The US Food and Drug Administration (FDA) has appointed a new interim director for its Center for Food Safety and Applied Nutrition (CFSAN), to keep up strong leadership at a time of heightened focus on food safety.
The move comes as a result of the departure of current CFSAN director Robert Brackett, who will leave FDA at the end of the month for a position as senior vice president and chief science and regulatory affairs officer with the trade body Grocery Manufacturers/Food Products Association (GMA/FPA).
Until a suitable permanent replacement is recruited, FDA has confided the role to David Acheson, who is currently assistant FDA commissioner for food protection, a post he will retain when he assumes the leadership role at CFSAN.
FDA commissioner Andrew von Eschenbach said this week: "With the release of the Food Protection and Import Safety plans, now more than ever we must continue the strong leadership at CFSAN. That's why I have asked Dr David Acheson to serve as Acting Director until a permanent replacement is recruited."
FDA has recently stepped up its efforts to enhance the safety of the nation's food, following numerous high profile contamination cases and safety slips.
As a result, this year has seen a number of changes in food safety efforts.
Earlier this month, the US government announced wide sweeping plans to improve the safety of the nation's food supply, with measures including more stringent inspections, stronger penalties and mandatory recalls.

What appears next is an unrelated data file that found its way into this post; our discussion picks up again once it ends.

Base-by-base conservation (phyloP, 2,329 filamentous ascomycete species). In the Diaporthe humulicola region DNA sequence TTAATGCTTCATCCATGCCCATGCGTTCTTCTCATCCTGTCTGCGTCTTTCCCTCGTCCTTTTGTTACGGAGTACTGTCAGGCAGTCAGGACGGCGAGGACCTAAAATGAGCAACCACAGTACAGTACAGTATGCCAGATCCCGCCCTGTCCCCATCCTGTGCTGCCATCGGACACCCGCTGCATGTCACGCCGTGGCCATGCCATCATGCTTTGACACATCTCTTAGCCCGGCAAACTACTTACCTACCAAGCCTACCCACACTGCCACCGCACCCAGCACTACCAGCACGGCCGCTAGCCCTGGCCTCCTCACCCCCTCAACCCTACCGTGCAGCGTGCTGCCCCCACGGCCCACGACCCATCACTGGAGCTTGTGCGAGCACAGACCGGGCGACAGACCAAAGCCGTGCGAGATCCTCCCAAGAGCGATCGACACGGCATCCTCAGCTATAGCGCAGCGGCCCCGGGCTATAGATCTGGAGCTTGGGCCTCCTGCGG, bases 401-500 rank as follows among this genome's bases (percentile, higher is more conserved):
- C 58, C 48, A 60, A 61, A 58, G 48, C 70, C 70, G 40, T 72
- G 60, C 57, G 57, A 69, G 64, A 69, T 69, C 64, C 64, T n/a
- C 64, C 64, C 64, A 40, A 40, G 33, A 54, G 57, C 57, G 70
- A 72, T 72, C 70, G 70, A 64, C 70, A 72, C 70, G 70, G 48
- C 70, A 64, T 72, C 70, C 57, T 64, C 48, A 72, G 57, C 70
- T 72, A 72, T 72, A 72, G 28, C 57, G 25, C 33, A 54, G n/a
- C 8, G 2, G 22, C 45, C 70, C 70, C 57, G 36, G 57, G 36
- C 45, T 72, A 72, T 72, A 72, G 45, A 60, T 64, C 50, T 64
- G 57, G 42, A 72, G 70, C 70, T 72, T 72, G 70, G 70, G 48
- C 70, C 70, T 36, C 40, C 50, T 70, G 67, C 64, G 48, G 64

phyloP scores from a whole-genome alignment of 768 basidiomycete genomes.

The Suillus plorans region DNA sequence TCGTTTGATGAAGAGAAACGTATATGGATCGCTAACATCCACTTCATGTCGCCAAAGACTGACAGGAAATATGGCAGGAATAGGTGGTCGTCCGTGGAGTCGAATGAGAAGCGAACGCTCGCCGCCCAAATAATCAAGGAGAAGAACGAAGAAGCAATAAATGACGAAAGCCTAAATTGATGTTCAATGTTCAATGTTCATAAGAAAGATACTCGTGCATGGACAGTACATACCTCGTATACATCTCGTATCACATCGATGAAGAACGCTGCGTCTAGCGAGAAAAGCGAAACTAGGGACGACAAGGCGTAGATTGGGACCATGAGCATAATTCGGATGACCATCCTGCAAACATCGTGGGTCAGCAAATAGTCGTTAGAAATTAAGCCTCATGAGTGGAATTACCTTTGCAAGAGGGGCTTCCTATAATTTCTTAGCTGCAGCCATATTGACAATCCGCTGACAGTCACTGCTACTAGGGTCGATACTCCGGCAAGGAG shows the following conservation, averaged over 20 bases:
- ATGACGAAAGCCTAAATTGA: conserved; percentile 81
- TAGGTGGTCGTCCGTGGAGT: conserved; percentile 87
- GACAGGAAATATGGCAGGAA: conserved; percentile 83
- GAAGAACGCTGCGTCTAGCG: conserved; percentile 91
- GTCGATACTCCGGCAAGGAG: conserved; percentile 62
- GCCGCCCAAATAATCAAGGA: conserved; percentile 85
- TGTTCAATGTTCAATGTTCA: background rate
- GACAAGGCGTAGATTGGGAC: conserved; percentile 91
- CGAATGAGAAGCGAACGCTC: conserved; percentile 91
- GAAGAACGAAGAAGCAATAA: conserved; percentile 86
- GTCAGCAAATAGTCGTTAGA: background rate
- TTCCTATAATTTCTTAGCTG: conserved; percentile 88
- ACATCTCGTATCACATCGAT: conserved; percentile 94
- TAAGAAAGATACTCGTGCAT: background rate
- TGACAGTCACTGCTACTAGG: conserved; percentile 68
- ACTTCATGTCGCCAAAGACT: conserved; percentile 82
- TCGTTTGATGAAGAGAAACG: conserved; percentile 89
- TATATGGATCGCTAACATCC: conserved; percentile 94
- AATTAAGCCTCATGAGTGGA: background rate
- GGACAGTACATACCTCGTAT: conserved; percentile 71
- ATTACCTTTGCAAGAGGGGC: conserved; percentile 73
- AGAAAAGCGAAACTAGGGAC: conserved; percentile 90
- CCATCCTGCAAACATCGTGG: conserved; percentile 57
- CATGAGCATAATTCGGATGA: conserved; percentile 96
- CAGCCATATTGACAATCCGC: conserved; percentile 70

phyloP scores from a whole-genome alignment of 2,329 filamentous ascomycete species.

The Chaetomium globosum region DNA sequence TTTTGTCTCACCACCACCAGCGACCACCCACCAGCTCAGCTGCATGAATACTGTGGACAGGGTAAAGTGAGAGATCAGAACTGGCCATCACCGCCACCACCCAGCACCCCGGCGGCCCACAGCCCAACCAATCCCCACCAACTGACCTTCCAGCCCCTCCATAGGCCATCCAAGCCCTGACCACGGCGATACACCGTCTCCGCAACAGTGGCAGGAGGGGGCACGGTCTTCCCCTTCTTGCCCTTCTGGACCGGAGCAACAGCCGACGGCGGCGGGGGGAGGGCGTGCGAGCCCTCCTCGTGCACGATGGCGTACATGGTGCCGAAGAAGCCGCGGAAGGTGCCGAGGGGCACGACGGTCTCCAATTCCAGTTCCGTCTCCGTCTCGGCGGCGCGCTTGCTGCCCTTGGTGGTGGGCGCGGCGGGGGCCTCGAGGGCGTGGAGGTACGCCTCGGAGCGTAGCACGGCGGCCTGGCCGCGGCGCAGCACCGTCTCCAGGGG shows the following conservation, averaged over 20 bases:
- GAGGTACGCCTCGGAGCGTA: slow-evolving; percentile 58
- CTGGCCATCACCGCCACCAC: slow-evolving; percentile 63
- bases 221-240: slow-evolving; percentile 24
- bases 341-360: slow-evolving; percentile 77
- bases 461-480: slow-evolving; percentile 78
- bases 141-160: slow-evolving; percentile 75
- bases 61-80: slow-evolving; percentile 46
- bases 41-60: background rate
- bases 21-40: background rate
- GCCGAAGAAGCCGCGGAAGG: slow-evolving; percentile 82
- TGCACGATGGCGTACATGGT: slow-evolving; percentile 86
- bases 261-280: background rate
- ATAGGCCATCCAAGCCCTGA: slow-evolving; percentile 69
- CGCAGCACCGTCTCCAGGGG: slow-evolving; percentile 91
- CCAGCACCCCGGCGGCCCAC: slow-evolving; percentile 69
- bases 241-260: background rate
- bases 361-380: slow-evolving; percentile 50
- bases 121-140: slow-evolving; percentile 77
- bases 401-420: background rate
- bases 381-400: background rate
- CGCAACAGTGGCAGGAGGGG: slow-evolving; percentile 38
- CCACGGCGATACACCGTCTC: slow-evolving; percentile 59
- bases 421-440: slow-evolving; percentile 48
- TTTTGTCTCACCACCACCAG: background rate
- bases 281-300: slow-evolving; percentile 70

The two plans unveiled aim to prevent contamination in the domestic food chain (Food Protection Pan), and to ensure the safety of imported food (Import Safety Action Plan).
The FDA's Food Protection Plan is built around three core elements: prevention, intervention and response.
It will promote increased corporate responsibility, increased collaboration and communication with stakeholders, and a broad risk-based approach to food protection.
Under the plan, FDA will also be able to issue additional preventive controls for high-risk foods, accredit third parties for voluntary food inspections, increase access to food records during emergencies, and issue a mandatory recall if voluntary recalls are not effective.
The government's Import Safety Action Plan comprises short- and long-term recommendations to enhance the safety of the increasing volume of imports entering the United States.
Amongst measures outlined by the plan is the creation of a stronger certification process in exporting countries, a greater US presence overseas, and stronger penalties for those responsible for selling unsafe products.